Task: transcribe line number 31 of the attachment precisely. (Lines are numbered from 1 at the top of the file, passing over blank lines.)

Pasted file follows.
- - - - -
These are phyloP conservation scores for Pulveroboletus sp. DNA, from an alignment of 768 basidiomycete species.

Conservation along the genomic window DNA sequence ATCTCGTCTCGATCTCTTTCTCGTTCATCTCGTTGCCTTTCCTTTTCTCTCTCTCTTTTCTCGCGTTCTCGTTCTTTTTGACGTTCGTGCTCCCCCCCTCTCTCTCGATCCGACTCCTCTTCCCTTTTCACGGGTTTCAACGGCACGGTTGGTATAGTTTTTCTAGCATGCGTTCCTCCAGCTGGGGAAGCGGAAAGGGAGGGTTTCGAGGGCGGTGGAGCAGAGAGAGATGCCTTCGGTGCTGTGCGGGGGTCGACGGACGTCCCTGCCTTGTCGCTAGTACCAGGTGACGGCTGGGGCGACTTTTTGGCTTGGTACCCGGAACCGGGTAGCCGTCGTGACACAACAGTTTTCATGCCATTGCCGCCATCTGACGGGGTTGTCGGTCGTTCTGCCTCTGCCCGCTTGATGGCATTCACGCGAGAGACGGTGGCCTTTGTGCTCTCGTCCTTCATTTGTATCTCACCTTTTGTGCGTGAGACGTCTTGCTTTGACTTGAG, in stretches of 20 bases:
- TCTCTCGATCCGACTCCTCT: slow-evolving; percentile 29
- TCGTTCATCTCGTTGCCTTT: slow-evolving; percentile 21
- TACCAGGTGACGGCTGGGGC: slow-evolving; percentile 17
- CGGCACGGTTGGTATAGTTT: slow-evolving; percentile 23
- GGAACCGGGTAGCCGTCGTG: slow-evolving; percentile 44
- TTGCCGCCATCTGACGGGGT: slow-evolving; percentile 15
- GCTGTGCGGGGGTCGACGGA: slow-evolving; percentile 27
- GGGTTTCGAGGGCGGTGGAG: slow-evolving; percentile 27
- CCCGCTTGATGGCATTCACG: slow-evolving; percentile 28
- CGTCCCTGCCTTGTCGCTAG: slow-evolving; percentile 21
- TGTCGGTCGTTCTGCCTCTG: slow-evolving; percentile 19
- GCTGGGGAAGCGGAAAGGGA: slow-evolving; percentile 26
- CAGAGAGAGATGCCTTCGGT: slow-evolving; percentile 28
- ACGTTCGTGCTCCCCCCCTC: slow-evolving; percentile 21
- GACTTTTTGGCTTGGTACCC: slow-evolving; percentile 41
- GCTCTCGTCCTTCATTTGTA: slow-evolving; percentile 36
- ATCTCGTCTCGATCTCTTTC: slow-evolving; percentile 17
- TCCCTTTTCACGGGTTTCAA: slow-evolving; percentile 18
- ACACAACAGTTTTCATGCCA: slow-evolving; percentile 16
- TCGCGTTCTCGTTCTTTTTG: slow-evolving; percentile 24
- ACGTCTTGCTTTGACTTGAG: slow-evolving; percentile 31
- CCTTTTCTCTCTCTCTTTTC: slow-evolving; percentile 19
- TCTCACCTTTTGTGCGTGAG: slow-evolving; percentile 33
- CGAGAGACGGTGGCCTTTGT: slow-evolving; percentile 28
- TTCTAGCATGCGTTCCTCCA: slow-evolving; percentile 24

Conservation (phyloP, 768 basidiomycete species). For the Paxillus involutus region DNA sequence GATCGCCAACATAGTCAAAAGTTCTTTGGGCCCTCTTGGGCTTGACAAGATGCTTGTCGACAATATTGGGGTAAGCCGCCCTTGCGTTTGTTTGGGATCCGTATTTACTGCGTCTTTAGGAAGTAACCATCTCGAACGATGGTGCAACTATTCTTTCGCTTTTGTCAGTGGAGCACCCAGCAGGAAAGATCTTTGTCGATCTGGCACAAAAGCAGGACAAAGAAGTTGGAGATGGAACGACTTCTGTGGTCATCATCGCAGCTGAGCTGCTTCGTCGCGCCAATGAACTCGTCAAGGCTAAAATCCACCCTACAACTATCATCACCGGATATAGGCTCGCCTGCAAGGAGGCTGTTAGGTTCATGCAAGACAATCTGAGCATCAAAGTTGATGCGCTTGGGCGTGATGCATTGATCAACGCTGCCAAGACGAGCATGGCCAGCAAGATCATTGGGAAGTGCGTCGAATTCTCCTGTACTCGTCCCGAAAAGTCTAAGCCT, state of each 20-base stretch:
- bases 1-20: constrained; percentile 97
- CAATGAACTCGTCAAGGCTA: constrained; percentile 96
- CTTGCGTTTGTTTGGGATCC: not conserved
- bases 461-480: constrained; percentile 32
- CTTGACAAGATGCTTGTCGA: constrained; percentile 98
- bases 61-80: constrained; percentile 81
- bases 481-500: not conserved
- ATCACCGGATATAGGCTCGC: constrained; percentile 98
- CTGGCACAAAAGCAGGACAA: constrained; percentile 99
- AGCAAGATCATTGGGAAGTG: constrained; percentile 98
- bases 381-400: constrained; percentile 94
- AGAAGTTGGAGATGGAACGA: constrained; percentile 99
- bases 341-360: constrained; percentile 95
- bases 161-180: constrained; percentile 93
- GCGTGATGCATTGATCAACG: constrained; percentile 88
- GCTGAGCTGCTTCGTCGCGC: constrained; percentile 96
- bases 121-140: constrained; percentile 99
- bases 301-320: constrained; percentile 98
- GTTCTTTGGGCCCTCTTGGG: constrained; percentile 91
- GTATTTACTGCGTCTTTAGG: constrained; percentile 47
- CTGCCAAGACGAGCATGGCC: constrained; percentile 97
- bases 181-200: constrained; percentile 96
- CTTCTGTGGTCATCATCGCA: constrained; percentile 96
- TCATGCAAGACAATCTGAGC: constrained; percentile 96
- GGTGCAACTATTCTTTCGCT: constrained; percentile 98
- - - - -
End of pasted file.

- CTTGCGTTTGTTTGGGATCC: not conserved